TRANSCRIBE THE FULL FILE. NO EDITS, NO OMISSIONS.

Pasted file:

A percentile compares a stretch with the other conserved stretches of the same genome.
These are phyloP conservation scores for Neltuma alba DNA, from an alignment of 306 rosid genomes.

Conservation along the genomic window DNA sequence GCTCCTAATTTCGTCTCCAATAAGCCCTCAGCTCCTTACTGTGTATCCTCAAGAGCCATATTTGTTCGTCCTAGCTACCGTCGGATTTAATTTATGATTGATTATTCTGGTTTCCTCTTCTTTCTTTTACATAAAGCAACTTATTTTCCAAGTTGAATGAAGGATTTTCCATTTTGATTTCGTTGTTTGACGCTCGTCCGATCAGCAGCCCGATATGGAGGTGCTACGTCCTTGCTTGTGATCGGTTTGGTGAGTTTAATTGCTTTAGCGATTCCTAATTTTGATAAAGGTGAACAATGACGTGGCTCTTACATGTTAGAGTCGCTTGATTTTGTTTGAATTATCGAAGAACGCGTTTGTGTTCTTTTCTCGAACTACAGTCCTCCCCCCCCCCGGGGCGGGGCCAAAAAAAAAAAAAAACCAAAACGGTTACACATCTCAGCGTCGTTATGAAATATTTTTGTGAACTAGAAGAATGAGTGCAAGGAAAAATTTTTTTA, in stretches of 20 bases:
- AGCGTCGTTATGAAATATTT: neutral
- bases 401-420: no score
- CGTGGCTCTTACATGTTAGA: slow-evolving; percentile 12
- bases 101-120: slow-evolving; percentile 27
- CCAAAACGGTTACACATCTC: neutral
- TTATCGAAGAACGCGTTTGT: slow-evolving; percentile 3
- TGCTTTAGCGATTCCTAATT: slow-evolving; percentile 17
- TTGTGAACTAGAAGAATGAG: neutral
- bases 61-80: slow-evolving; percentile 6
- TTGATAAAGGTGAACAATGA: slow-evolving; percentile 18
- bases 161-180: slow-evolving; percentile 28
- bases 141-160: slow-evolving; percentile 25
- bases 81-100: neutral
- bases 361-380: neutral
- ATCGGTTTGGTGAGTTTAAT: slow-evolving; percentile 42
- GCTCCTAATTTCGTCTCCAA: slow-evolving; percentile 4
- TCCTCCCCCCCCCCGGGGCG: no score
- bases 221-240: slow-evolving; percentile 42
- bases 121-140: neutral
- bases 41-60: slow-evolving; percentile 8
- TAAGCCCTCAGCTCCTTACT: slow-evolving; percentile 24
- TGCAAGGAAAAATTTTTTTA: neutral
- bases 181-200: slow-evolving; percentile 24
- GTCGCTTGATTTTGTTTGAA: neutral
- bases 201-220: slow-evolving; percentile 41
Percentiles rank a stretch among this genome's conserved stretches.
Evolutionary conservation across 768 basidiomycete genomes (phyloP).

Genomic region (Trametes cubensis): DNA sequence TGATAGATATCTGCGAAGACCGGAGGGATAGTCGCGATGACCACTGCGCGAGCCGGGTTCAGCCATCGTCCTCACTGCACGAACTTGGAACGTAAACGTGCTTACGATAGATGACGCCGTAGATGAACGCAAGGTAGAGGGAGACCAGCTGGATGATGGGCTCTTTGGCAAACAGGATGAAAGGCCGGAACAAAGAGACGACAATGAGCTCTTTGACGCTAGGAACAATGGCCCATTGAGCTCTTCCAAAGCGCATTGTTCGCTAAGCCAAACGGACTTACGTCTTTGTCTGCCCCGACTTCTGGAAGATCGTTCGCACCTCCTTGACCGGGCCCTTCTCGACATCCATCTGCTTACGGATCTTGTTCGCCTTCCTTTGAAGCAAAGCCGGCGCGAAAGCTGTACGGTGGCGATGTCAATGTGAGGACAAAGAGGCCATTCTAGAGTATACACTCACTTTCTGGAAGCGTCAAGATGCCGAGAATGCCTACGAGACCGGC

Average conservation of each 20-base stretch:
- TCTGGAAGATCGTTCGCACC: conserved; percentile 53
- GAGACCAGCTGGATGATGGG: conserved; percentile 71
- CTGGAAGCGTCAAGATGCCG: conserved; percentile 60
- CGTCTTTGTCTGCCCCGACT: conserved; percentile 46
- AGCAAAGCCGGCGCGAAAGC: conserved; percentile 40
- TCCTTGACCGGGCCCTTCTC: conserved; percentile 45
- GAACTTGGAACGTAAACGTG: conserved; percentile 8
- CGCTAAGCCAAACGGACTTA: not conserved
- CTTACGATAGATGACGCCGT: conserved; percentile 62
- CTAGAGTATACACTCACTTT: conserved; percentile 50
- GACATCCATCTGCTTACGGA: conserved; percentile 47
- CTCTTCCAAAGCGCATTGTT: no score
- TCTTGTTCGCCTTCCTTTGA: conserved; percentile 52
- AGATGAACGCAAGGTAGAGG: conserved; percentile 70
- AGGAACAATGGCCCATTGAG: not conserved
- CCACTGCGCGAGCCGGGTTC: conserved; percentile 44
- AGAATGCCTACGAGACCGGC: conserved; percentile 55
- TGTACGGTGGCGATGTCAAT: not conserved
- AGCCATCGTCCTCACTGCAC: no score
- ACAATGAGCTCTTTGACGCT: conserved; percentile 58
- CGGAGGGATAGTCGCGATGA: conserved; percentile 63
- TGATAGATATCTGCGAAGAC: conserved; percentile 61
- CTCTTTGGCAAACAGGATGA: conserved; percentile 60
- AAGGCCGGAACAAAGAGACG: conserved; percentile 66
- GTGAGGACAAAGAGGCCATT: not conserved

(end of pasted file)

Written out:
A percentile compares a stretch with the other conserved stretches of the same genome.
These are phyloP conservation scores for Neltuma alba DNA, from an alignment of 306 rosid genomes.

Conservation along the genomic window DNA sequence GCTCCTAATTTCGTCTCCAATAAGCCCTCAGCTCCTTACTGTGTATCCTCAAGAGCCATATTTGTTCGTCCTAGCTACCGTCGGATTTAATTTATGATTGATTATTCTGGTTTCCTCTTCTTTCTTTTACATAAAGCAACTTATTTTCCAAGTTGAATGAAGGATTTTCCATTTTGATTTCGTTGTTTGACGCTCGTCCGATCAGCAGCCCGATATGGAGGTGCTACGTCCTTGCTTGTGATCGGTTTGGTGAGTTTAATTGCTTTAGCGATTCCTAATTTTGATAAAGGTGAACAATGACGTGGCTCTTACATGTTAGAGTCGCTTGATTTTGTTTGAATTATCGAAGAACGCGTTTGTGTTCTTTTCTCGAACTACAGTCCTCCCCCCCCCCGGGGCGGGGCCAAAAAAAAAAAAAAACCAAAACGGTTACACATCTCAGCGTCGTTATGAAATATTTTTGTGAACTAGAAGAATGAGTGCAAGGAAAAATTTTTTTA, in stretches of 20 bases:
- AGCGTCGTTATGAAATATTT: neutral
- bases 401-420: no score
- CGTGGCTCTTACATGTTAGA: slow-evolving; percentile 12
- bases 101-120: slow-evolving; percentile 27
- CCAAAACGGTTACACATCTC: neutral
- TTATCGAAGAACGCGTTTGT: slow-evolving; percentile 3
- TGCTTTAGCGATTCCTAATT: slow-evolving; percentile 17
- TTGTGAACTAGAAGAATGAG: neutral
- bases 61-80: slow-evolving; percentile 6
- TTGATAAAGGTGAACAATGA: slow-evolving; percentile 18
- bases 161-180: slow-evolving; percentile 28
- bases 141-160: slow-evolving; percentile 25
- bases 81-100: neutral
- bases 361-380: neutral
- ATCGGTTTGGTGAGTTTAAT: slow-evolving; percentile 42
- GCTCCTAATTTCGTCTCCAA: slow-evolving; percentile 4
- TCCTCCCCCCCCCCGGGGCG: no score
- bases 221-240: slow-evolving; percentile 42
- bases 121-140: neutral
- bases 41-60: slow-evolving; percentile 8
- TAAGCCCTCAGCTCCTTACT: slow-evolving; percentile 24
- TGCAAGGAAAAATTTTTTTA: neutral
- bases 181-200: slow-evolving; percentile 24
- GTCGCTTGATTTTGTTTGAA: neutral
- bases 201-220: slow-evolving; percentile 41
Percentiles rank a stretch among this genome's conserved stretches.
Evolutionary conservation across 768 basidiomycete genomes (phyloP).

Genomic region (Trametes cubensis): DNA sequence TGATAGATATCTGCGAAGACCGGAGGGATAGTCGCGATGACCACTGCGCGAGCCGGGTTCAGCCATCGTCCTCACTGCACGAACTTGGAACGTAAACGTGCTTACGATAGATGACGCCGTAGATGAACGCAAGGTAGAGGGAGACCAGCTGGATGATGGGCTCTTTGGCAAACAGGATGAAAGGCCGGAACAAAGAGACGACAATGAGCTCTTTGACGCTAGGAACAATGGCCCATTGAGCTCTTCCAAAGCGCATTGTTCGCTAAGCCAAACGGACTTACGTCTTTGTCTGCCCCGACTTCTGGAAGATCGTTCGCACCTCCTTGACCGGGCCCTTCTCGACATCCATCTGCTTACGGATCTTGTTCGCCTTCCTTTGAAGCAAAGCCGGCGCGAAAGCTGTACGGTGGCGATGTCAATGTGAGGACAAAGAGGCCATTCTAGAGTATACACTCACTTTCTGGAAGCGTCAAGATGCCGAGAATGCCTACGAGACCGGC

Average conservation of each 20-base stretch:
- TCTGGAAGATCGTTCGCACC: conserved; percentile 53
- GAGACCAGCTGGATGATGGG: conserved; percentile 71
- CTGGAAGCGTCAAGATGCCG: conserved; percentile 60
- CGTCTTTGTCTGCCCCGACT: conserved; percentile 46
- AGCAAAGCCGGCGCGAAAGC: conserved; percentile 40
- TCCTTGACCGGGCCCTTCTC: conserved; percentile 45
- GAACTTGGAACGTAAACGTG: conserved; percentile 8
- CGCTAAGCCAAACGGACTTA: not conserved
- CTTACGATAGATGACGCCGT: conserved; percentile 62
- CTAGAGTATACACTCACTTT: conserved; percentile 50
- GACATCCATCTGCTTACGGA: conserved; percentile 47
- CTCTTCCAAAGCGCATTGTT: no score
- TCTTGTTCGCCTTCCTTTGA: conserved; percentile 52
- AGATGAACGCAAGGTAGAGG: conserved; percentile 70
- AGGAACAATGGCCCATTGAG: not conserved
- CCACTGCGCGAGCCGGGTTC: conserved; percentile 44
- AGAATGCCTACGAGACCGGC: conserved; percentile 55
- TGTACGGTGGCGATGTCAAT: not conserved
- AGCCATCGTCCTCACTGCAC: no score
- ACAATGAGCTCTTTGACGCT: conserved; percentile 58
- CGGAGGGATAGTCGCGATGA: conserved; percentile 63
- TGATAGATATCTGCGAAGAC: conserved; percentile 61
- CTCTTTGGCAAACAGGATGA: conserved; percentile 60
- AAGGCCGGAACAAAGAGACG: conserved; percentile 66
- GTGAGGACAAAGAGGCCATT: not conserved